Ghost Bicycle @ 20th/R & Ct. Ave. NW in Memory of Alice Swanson
Ghost Bikes are small and somber memorials for bicyclists who are killed or hit on the street. A bicycle is painted all white and locked to a street sign near the crash site, accompanied by a small plaque. They serve as reminders of the tragedy that took place on an otherwise anonymous street corner, and as quiet statements in support of cyclists' right to safe travel.
The first ghost bikes were created in St. Louis, Missouri in 2003, and they have since appeared in at least 51 cities throughout the world. For those who create and install the memorials, the death of a fellow bicyclist hits home. We all travel the same unsafe streets and face the same risks; it could just as easily be any one of us. Each time we say we hope to never have to do it again -- but we remain committed to making these memorials as long as they are needed.
Cyclist, 22, Dies After Being Hit by Truck Near Dupont Circle
By Allison Klein
Washington Post Staff Writer
Wednesday, July 9, 2008
Alice Swanson was uneasy about riding her bike through city streets to work every morning, so a colleague told her to always wear a helmet for the trip, which was just over two miles.
The helmet was not enough yesterday morning. Swanson, 22, was hit by a trash truck during rush hour near Dupont Circle and killed.
The accident took place at 7:40 a.m. in the 1900 block of R Street NW, just north of Dupont Circle. Police said Swanson was riding in or next to a designated bike lane. She and the truck driver were traveling west on R Street when the truck driver turned right onto 20th Street, hitting her, police said.
Swanson was trapped beneath the truck, police said. An officer in the uniformed division of the Secret Service who was nearby pulled her out and unsuccessfully tried to revive her.
The driver of the truck was identified as Marco Rosendo Flores-Fuentes, 56, of Falls Church. No charges had been filed in the incident as of last night.
Swanson, who lived on Park Road in the Mount Pleasant neighborhood, started work in January for the International Research and Exchanges Board, a nonprofit group on K Street NW. Keith Mellnick, a co-worker and friend, said she asked him about bike commuting, because she knew that was how he got to work.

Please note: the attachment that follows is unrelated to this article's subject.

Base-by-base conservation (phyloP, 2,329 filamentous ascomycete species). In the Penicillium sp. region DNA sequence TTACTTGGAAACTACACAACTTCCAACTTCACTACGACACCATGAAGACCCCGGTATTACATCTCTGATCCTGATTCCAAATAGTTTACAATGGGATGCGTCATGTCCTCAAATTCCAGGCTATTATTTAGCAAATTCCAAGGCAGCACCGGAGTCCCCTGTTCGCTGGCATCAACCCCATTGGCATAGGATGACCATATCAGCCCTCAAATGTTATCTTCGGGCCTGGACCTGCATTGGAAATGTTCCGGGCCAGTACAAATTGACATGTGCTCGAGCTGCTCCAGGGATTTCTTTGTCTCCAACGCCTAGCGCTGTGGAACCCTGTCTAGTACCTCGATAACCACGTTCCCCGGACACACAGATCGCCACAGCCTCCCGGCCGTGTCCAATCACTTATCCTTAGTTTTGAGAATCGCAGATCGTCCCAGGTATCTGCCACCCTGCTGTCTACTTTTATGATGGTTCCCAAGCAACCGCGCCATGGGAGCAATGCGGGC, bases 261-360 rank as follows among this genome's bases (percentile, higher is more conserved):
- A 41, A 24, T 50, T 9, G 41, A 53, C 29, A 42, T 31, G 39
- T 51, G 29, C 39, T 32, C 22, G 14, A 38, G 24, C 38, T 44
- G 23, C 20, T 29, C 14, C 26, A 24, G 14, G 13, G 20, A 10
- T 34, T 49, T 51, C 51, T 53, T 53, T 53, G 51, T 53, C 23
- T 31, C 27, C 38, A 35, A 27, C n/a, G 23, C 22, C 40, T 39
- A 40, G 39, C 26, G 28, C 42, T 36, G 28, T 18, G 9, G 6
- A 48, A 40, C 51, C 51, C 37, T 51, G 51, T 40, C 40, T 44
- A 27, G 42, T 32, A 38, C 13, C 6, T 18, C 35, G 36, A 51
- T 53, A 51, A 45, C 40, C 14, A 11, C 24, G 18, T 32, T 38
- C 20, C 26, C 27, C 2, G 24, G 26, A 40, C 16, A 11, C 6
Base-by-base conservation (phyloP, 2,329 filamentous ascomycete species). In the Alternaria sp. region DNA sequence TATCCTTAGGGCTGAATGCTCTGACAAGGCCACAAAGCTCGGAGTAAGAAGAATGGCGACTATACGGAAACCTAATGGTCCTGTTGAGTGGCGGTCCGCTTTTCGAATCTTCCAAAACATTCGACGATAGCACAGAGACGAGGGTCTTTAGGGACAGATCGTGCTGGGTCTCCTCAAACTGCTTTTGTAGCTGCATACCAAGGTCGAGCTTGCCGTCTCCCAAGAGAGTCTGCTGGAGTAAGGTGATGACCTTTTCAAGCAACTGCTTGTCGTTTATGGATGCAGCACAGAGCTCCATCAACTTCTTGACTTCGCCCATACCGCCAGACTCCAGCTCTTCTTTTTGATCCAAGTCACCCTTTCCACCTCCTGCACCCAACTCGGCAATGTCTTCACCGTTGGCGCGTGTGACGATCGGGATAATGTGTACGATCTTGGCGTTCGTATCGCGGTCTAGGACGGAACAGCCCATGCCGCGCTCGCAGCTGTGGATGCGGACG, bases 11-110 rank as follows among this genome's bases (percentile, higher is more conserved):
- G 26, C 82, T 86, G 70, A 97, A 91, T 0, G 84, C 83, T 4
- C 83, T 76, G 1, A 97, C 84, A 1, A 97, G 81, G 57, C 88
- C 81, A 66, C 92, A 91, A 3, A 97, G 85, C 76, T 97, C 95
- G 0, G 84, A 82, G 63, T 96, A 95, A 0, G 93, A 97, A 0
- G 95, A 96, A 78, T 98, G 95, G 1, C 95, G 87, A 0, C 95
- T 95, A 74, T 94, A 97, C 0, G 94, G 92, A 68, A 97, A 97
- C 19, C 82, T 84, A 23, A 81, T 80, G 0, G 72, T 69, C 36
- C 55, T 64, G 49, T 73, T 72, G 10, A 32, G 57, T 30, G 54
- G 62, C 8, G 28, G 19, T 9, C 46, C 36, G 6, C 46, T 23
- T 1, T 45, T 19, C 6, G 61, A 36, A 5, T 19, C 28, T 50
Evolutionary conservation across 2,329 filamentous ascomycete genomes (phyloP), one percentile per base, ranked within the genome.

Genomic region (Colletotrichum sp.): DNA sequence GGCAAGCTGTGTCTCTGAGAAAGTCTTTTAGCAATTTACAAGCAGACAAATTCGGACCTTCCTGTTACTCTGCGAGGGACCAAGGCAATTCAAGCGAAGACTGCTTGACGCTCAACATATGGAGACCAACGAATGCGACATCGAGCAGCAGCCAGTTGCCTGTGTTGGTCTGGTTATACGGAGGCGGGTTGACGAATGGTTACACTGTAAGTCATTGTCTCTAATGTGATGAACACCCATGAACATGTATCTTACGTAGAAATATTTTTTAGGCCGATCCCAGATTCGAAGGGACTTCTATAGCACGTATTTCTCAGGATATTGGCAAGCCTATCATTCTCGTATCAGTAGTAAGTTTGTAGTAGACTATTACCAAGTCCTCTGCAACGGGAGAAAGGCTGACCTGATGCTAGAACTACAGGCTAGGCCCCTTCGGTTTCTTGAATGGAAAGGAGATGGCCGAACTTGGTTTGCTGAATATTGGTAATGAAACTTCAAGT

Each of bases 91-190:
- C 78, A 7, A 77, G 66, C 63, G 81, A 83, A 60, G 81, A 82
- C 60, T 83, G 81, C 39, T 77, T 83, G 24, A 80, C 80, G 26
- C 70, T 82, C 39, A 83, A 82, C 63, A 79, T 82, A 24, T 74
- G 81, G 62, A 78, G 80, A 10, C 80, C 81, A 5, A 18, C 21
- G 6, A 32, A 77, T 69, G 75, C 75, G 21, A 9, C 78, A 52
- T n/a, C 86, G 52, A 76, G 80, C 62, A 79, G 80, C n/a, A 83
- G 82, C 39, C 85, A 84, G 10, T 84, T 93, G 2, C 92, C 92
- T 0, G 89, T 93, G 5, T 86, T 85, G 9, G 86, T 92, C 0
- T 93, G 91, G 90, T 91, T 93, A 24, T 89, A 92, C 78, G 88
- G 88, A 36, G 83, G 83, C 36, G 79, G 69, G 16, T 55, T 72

"She was nervous because of D.C. traffic," Mellnick recalled.
Swanson was the first cyclist killed on D.C. streets this year, police said. Last year, two people died in bike accidents in the city.
Swanson's father, Brian Swanson, choked back tears as he spoke briefly in a telephone interview from Northborough, Mass., Alice Swanson's home town.
"I'm still in a daze," he said. "She was so full of energy and life."
Eric Gilliland, executive director of the Washington Area Bicyclist Association, said he was surprised that the accident happened on R Street, saying he bikes there frequently. He called it "one of the better roads to bike on" because it has a long bike lane. The accident took place about a block from his Connecticut Avenue office.
"This hits us very hard in the office," said Gilliland, who works to promote bicycle safety.
He said trucks are generally more hazardous to cyclists than cars because they are higher off the road and have more blind spots.
The truck is owned by KMG Hauling, a Sterling-based company. KMG Hauling owner Hugo Garcia said his company is investigating the accident.
"Our thoughts and prayers are with the family of the deceased," Garcia said.
Garcia declined to say how long Flores-Fuentes had been employed by KMG or whether his company was working for the city or a private residence or business.
Swanson had an internship in Washington last year at the Middle East Institute, a nonpartisan think tank. She graduated from Amherst College with a degree in Middle East history, according to the institute's Web site. The site says she studied Arabic at the institute.
She remained in the city after that and began work in January as a program associate at the International Research and Exchanges Board, an organization that promotes international education.
The organization released a statement saying: "The loss comes as a terrible shock to all of us here. She was a well loved employee and friend to all who knew her."
Her former co-workers at the Middle East Institute said that Swanson was also well liked there.
"She was the absolute sweetest girl you could ever know," said Stephanie Richardson, deputy director of communications for the institute. "She was not just a good person to be around, but a fantastic addition to our group."
Adam Mendelson, managing editor of the Middle East Journal, the department where Swanson interned, said: "Alice's intelligence and passion for learning was rivaled only by her great warmth and friendliness. I can't ever remember her without a smile on her face."
Traffic fatalities have claimed 20 lives this year in the District, compared with 27 at this time last year.
D.C. Assistant Police Chief Patrick Burke said that he used to commute to work on his bike along the street where Swanson was killed. With rising gas prices, he said he expects to see more cyclists and pedestrians in the streets.
"It's imperative that drivers are cognizant of this and that we all share the road," Burke said.
About two hours after the accident, the mangled bicycle was still visible under the truck's right front tire. A helmet and a backpack were on the street a few feet away.
Staff writer Debbi Wilgoren and staff researcher Meg Smith contributed to this report.